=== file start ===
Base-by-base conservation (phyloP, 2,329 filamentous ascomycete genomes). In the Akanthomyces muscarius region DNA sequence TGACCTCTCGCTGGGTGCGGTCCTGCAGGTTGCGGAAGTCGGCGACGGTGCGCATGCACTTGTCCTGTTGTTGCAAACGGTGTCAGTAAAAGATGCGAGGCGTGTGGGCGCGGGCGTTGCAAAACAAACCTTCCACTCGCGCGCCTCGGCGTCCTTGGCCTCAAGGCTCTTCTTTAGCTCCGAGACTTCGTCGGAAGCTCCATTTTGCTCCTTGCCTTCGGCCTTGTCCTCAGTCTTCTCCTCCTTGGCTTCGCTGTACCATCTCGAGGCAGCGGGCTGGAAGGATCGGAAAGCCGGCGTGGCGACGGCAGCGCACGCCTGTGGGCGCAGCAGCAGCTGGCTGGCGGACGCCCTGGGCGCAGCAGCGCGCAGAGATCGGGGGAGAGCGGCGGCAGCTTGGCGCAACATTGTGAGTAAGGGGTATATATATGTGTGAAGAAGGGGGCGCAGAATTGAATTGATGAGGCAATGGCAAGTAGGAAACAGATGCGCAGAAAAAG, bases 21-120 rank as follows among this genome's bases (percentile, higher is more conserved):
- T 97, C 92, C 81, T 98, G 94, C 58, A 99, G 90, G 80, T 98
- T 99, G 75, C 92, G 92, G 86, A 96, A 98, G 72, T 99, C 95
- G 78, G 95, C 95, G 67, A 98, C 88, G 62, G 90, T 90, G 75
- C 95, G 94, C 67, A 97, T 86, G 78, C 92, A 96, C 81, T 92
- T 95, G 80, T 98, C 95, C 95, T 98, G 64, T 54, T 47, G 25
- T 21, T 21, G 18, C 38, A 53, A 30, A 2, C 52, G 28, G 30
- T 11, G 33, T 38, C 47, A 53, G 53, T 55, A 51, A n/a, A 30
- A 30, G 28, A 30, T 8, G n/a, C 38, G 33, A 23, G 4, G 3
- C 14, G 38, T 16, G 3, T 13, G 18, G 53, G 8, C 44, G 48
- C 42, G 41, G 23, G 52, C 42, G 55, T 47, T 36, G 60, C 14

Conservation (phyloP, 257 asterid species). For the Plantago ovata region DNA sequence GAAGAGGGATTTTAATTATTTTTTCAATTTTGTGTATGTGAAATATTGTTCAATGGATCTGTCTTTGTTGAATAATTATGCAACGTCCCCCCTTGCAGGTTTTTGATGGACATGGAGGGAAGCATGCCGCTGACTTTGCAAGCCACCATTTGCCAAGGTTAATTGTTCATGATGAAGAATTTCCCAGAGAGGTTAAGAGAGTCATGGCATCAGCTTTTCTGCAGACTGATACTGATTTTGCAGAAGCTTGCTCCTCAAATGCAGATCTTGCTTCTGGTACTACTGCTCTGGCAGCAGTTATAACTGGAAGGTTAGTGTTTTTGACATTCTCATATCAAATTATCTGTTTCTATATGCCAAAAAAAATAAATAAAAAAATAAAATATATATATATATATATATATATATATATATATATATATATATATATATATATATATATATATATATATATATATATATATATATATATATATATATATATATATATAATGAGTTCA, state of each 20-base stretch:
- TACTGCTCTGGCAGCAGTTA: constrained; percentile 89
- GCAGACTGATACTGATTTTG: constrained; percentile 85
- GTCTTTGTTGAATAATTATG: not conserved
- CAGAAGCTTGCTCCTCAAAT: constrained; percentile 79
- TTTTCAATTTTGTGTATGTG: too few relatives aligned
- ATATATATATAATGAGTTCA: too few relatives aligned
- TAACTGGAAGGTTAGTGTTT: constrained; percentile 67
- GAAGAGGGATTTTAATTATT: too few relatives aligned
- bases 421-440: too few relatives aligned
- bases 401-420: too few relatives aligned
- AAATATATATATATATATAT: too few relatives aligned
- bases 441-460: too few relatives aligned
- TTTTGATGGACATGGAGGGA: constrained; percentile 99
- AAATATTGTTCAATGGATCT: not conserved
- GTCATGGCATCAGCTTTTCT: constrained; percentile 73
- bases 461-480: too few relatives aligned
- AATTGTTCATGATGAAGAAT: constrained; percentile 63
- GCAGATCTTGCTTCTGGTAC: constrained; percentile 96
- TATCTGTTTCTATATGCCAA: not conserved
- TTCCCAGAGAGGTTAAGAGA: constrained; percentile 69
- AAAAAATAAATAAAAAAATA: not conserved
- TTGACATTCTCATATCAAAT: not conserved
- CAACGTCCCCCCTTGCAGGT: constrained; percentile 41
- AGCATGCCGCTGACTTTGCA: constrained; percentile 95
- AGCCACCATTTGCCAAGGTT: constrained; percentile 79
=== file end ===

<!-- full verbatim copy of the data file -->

Base-by-base conservation (phyloP, 2,329 filamentous ascomycete genomes). In the Akanthomyces muscarius region DNA sequence TGACCTCTCGCTGGGTGCGGTCCTGCAGGTTGCGGAAGTCGGCGACGGTGCGCATGCACTTGTCCTGTTGTTGCAAACGGTGTCAGTAAAAGATGCGAGGCGTGTGGGCGCGGGCGTTGCAAAACAAACCTTCCACTCGCGCGCCTCGGCGTCCTTGGCCTCAAGGCTCTTCTTTAGCTCCGAGACTTCGTCGGAAGCTCCATTTTGCTCCTTGCCTTCGGCCTTGTCCTCAGTCTTCTCCTCCTTGGCTTCGCTGTACCATCTCGAGGCAGCGGGCTGGAAGGATCGGAAAGCCGGCGTGGCGACGGCAGCGCACGCCTGTGGGCGCAGCAGCAGCTGGCTGGCGGACGCCCTGGGCGCAGCAGCGCGCAGAGATCGGGGGAGAGCGGCGGCAGCTTGGCGCAACATTGTGAGTAAGGGGTATATATATGTGTGAAGAAGGGGGCGCAGAATTGAATTGATGAGGCAATGGCAAGTAGGAAACAGATGCGCAGAAAAAG, bases 21-120 rank as follows among this genome's bases (percentile, higher is more conserved):
- T 97, C 92, C 81, T 98, G 94, C 58, A 99, G 90, G 80, T 98
- T 99, G 75, C 92, G 92, G 86, A 96, A 98, G 72, T 99, C 95
- G 78, G 95, C 95, G 67, A 98, C 88, G 62, G 90, T 90, G 75
- C 95, G 94, C 67, A 97, T 86, G 78, C 92, A 96, C 81, T 92
- T 95, G 80, T 98, C 95, C 95, T 98, G 64, T 54, T 47, G 25
- T 21, T 21, G 18, C 38, A 53, A 30, A 2, C 52, G 28, G 30
- T 11, G 33, T 38, C 47, A 53, G 53, T 55, A 51, A n/a, A 30
- A 30, G 28, A 30, T 8, G n/a, C 38, G 33, A 23, G 4, G 3
- C 14, G 38, T 16, G 3, T 13, G 18, G 53, G 8, C 44, G 48
- C 42, G 41, G 23, G 52, C 42, G 55, T 47, T 36, G 60, C 14

Conservation (phyloP, 257 asterid species). For the Plantago ovata region DNA sequence GAAGAGGGATTTTAATTATTTTTTCAATTTTGTGTATGTGAAATATTGTTCAATGGATCTGTCTTTGTTGAATAATTATGCAACGTCCCCCCTTGCAGGTTTTTGATGGACATGGAGGGAAGCATGCCGCTGACTTTGCAAGCCACCATTTGCCAAGGTTAATTGTTCATGATGAAGAATTTCCCAGAGAGGTTAAGAGAGTCATGGCATCAGCTTTTCTGCAGACTGATACTGATTTTGCAGAAGCTTGCTCCTCAAATGCAGATCTTGCTTCTGGTACTACTGCTCTGGCAGCAGTTATAACTGGAAGGTTAGTGTTTTTGACATTCTCATATCAAATTATCTGTTTCTATATGCCAAAAAAAATAAATAAAAAAATAAAATATATATATATATATATATATATATATATATATATATATATATATATATATATATATATATATATATATATATATATATATATATATATATATATATATATATATATAATGAGTTCA, state of each 20-base stretch:
- TACTGCTCTGGCAGCAGTTA: constrained; percentile 89
- GCAGACTGATACTGATTTTG: constrained; percentile 85
- GTCTTTGTTGAATAATTATG: not conserved
- CAGAAGCTTGCTCCTCAAAT: constrained; percentile 79
- TTTTCAATTTTGTGTATGTG: too few relatives aligned
- ATATATATATAATGAGTTCA: too few relatives aligned
- TAACTGGAAGGTTAGTGTTT: constrained; percentile 67
- GAAGAGGGATTTTAATTATT: too few relatives aligned
- bases 421-440: too few relatives aligned
- bases 401-420: too few relatives aligned
- AAATATATATATATATATAT: too few relatives aligned
- bases 441-460: too few relatives aligned
- TTTTGATGGACATGGAGGGA: constrained; percentile 99
- AAATATTGTTCAATGGATCT: not conserved
- GTCATGGCATCAGCTTTTCT: constrained; percentile 73
- bases 461-480: too few relatives aligned
- AATTGTTCATGATGAAGAAT: constrained; percentile 63
- GCAGATCTTGCTTCTGGTAC: constrained; percentile 96
- TATCTGTTTCTATATGCCAA: not conserved
- TTCCCAGAGAGGTTAAGAGA: constrained; percentile 69
- AAAAAATAAATAAAAAAATA: not conserved
- TTGACATTCTCATATCAAAT: not conserved
- CAACGTCCCCCCTTGCAGGT: constrained; percentile 41
- AGCATGCCGCTGACTTTGCA: constrained; percentile 95
- AGCCACCATTTGCCAAGGTT: constrained; percentile 79